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Auguste-Ricard de Montferrand


Not far from the Neva river and the Admiralty Garden, in the middle of a huge square, stands the largest and most luxurious cathedral of the former Russian capital and indeed, of all Russia. Its astonishing proportions cannot be fully realized from a distance because of the open space of the square and the buildings around it, which are also of gigantic size. Even more amazing is the fact that this magnificent structure was built entirely of granite and marble, weighing hundreds of tons, and that entire forests were driven into the swampy soil to prevent it from eventual sinking. The spot had been chosen over a century earlier by Peter the Great, who built the first wooden church not far from there, and later replaced it with a stone one. In 1868 Catherine II began to build a new marble church which Rinaldi designed, but it was finished in bricks, after architect Breno shortened its dimensions. Finally Alexander I commissioned the French architect Auguste-Ricard de Montferrand to design the existing cathedral, dedicated to Saint Isaac of Dalmatia. For several views of this magnificent structure please go to Peteburg.
The first granite foundation for the Cathedral was laid down in 1819, and it took 39 years to finish the construction. This magnificent, heavy and rather simple edifice is in the form of a cross crowned with a large dome. It is over 340 feet long and about 300 feet across, built entirely of polished red Finland granite, with some parts done in bronze or marble. On three sides massive granite steps, made of single blocks, lead to the entrances under magnificent porticos. The fourth, eastern side, where the altar is, has instead three oval windows under the portico. The main entrances are on the north and south, each with two rows of eight highly polished red granite monolith columns, almost sixty feet high and seven feet in diameter, on mighty pediments decorated with bronze bas-reliefs. The western and eastern sides are similar though their porticos are smaller and have only eight columns. The bases and Corinthian capitals of the columns are made of bronze. The bas-reliefs were sculptured by Lemaire and Vitali, and depict scenes from the life of Christ and Saint Isaac. One, which shows Saint Isaac with Emperor Theodosius, has the head of the latter sculpted to resemble Alexander I's. There are statues of evangelists and apostles on pediments, and at the corners of the roof are statues of angels. A large central dome over eighty feet in diameter rests on a high drum, surrounded by 24 granite Corinthian columns, each thirty feet high. The dome is elongated and is surmounted by a lantern, crowned with a twenty-foot long golden cross. The dome is made of iron and covered with glittering, gold-plated copper. It dominates most of the skyline of Leningrad and, like the Basilica of Saint Peter in Rome, which it resembles, is visible from many sides. Four small domes at the corners of the Cathedral contained the bells, an obligatory item in any Orthodox church. The heaviest weighed almost three tons.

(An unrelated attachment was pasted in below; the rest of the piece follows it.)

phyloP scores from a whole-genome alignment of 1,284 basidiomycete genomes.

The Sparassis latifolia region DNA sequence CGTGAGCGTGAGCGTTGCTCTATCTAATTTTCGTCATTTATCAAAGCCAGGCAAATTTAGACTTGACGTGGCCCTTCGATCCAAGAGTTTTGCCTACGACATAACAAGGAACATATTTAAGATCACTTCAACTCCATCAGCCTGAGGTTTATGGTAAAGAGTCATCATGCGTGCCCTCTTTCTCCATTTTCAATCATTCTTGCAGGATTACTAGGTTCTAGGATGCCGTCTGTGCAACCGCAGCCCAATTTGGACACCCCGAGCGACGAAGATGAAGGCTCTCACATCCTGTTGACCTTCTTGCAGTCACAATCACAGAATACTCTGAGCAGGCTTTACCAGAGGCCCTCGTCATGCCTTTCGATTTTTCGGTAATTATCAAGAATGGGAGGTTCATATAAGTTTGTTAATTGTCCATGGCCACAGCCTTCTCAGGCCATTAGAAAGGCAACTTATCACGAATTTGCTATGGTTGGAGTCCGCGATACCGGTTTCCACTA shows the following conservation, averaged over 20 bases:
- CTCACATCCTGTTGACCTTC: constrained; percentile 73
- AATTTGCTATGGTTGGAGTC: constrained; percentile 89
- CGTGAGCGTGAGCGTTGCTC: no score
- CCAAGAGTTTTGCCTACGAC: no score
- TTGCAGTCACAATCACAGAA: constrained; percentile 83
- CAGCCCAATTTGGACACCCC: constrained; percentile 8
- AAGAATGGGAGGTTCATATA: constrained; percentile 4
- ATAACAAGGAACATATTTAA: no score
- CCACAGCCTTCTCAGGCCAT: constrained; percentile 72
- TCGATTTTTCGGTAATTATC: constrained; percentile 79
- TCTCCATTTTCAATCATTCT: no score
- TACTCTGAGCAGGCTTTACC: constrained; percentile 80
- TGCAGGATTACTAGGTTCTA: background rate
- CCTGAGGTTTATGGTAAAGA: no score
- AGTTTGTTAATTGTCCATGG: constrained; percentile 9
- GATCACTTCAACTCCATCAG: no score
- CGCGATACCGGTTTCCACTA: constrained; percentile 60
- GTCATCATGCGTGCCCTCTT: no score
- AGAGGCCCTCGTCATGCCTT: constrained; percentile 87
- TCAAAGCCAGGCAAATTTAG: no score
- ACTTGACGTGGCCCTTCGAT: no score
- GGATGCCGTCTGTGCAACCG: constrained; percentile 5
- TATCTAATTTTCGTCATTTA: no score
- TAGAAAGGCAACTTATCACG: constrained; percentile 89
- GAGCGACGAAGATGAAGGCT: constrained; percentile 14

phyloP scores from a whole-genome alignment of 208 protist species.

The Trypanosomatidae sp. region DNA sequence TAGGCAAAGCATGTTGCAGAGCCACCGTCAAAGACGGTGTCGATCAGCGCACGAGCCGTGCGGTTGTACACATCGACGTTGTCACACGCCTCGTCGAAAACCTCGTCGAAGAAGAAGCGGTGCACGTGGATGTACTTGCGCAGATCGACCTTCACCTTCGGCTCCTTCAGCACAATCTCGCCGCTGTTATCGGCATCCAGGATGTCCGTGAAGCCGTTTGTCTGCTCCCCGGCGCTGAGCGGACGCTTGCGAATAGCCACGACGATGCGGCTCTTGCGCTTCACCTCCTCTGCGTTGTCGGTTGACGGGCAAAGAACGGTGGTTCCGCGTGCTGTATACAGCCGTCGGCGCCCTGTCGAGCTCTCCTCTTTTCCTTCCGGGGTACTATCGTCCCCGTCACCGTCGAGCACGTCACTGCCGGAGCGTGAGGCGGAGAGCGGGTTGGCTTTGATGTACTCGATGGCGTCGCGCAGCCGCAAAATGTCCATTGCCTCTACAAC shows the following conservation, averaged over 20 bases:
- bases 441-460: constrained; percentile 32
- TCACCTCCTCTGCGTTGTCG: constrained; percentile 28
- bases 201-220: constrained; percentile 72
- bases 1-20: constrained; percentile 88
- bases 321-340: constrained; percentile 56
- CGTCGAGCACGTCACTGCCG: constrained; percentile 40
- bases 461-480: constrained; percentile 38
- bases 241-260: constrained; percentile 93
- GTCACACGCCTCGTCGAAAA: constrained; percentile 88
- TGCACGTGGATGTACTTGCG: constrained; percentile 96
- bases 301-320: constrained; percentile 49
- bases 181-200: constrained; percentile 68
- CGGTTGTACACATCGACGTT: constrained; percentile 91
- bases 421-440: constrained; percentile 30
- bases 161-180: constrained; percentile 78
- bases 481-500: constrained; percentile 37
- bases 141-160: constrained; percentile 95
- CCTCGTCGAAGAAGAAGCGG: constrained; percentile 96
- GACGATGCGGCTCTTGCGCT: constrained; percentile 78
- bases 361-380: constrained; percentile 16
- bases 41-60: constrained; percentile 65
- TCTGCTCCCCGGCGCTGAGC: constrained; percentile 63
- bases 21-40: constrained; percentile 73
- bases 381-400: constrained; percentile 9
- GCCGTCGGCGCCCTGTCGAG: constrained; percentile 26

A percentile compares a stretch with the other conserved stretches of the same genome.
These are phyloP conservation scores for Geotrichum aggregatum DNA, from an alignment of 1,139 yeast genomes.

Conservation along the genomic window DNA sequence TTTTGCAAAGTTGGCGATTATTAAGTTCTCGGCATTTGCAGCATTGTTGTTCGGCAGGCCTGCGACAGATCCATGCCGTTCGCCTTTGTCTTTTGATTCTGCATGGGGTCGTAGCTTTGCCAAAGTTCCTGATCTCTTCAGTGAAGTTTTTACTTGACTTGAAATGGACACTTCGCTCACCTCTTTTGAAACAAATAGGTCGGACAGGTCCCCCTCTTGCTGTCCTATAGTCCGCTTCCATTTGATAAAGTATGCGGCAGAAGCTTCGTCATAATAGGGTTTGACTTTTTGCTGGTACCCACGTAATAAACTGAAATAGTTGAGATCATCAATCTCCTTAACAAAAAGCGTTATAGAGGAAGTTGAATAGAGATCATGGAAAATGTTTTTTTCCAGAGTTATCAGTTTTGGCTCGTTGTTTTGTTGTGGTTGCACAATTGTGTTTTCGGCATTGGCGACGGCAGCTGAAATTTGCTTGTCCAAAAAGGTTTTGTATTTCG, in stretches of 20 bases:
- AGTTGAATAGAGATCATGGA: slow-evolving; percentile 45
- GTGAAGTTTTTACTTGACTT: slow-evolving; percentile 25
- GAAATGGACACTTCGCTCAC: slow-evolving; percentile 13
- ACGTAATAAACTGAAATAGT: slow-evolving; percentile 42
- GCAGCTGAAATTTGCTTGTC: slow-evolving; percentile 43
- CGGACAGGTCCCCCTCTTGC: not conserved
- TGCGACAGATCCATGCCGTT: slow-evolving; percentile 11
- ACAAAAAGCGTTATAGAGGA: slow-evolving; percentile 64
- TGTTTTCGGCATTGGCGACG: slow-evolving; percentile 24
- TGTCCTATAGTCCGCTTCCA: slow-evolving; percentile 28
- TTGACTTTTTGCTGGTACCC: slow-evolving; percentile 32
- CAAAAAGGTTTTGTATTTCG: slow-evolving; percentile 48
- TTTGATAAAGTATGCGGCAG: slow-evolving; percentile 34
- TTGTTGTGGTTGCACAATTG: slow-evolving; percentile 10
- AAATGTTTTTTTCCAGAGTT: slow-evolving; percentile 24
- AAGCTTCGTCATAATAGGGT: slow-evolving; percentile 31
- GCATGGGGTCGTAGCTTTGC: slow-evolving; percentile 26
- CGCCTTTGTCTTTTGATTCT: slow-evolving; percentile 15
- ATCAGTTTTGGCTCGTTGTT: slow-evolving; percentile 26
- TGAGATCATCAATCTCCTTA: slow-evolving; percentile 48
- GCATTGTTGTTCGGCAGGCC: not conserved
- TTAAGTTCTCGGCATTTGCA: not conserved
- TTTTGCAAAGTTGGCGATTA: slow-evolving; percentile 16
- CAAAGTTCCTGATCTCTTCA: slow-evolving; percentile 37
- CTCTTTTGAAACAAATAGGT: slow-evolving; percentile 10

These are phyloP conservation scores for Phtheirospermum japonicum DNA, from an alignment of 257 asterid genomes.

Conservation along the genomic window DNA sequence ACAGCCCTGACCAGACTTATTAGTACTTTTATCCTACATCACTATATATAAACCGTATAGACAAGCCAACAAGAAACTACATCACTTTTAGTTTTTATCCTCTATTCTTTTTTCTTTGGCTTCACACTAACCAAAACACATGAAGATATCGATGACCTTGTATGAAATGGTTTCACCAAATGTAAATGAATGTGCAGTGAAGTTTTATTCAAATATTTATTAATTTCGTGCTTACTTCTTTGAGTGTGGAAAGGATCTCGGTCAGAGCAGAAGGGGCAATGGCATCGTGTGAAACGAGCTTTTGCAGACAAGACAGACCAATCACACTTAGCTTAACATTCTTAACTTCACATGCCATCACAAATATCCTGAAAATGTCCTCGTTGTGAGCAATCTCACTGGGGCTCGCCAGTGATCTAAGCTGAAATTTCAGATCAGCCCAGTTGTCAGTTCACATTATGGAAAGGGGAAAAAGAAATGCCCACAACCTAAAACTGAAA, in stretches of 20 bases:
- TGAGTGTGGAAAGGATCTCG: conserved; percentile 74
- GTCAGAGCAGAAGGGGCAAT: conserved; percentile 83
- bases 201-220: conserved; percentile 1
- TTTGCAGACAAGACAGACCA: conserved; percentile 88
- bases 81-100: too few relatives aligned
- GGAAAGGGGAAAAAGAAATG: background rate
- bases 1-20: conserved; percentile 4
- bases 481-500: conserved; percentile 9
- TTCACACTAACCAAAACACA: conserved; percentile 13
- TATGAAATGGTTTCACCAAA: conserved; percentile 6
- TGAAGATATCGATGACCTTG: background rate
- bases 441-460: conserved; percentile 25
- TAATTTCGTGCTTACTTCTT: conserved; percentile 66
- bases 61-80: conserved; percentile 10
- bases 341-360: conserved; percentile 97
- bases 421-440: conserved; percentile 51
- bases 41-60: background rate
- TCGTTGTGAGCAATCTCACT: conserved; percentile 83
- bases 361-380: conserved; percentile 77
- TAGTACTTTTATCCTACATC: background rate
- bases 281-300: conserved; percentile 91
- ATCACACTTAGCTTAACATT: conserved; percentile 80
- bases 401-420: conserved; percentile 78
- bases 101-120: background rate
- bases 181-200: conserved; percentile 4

Three enormous and richly sculptured bronze doors lead to the interior of the Cathedral, whose thick walls are recovered with marble, a gift of the Demidov family. Inside the ceiling of the dome is an enormous painting of the Virgin surrounded by saints, the work of Briulov and Bassin. The ceiling above the main iconostasis was painted by Bruni, and one of the two chapels by Pimenov. In he absence of apses, the eastern part of the Cathedral is reserved fro the iconostasis and altars. There are three: a large one in the center and two on the sides. This is the most splendid and gorgeous part of the Cathedral, with malachite columns and pilasters that decorate the white marble iconostasis, royal doors with pillars of lapis lazuli, mosaic pictures framed in silver, and a splendid stained-glass window representing the Resurrection of Christ, which was made in Germany. Before the revolution there were inside the Cathedral about two hundred icons and paintings, and hundreds of various religious and decorative objects, comprising several tons of silver and tens of pounds of gold. This fantastic wealth and splendor, enhanced by hundreds of burning candles and lamps, by magnificent chanting, and by gorgeous vestments of priests and bishops, could not but bewilder anybody who entered the Cathedral. It is indeed a brilliant spectacle that no theater could offer for free, yet as far as admission is concerned the Orthodox church never discriminated against anybody. It was in Saint Isaac's Cathedral that the Russians came closest to imitating the lavishness of the Hagia Sofia and offering the people, to use the words of Saint Vladimir, "The feeling of being in Heaven." The Soviets confiscated everything and emptied the cathedral of all valuables and finally turned it into a museum.




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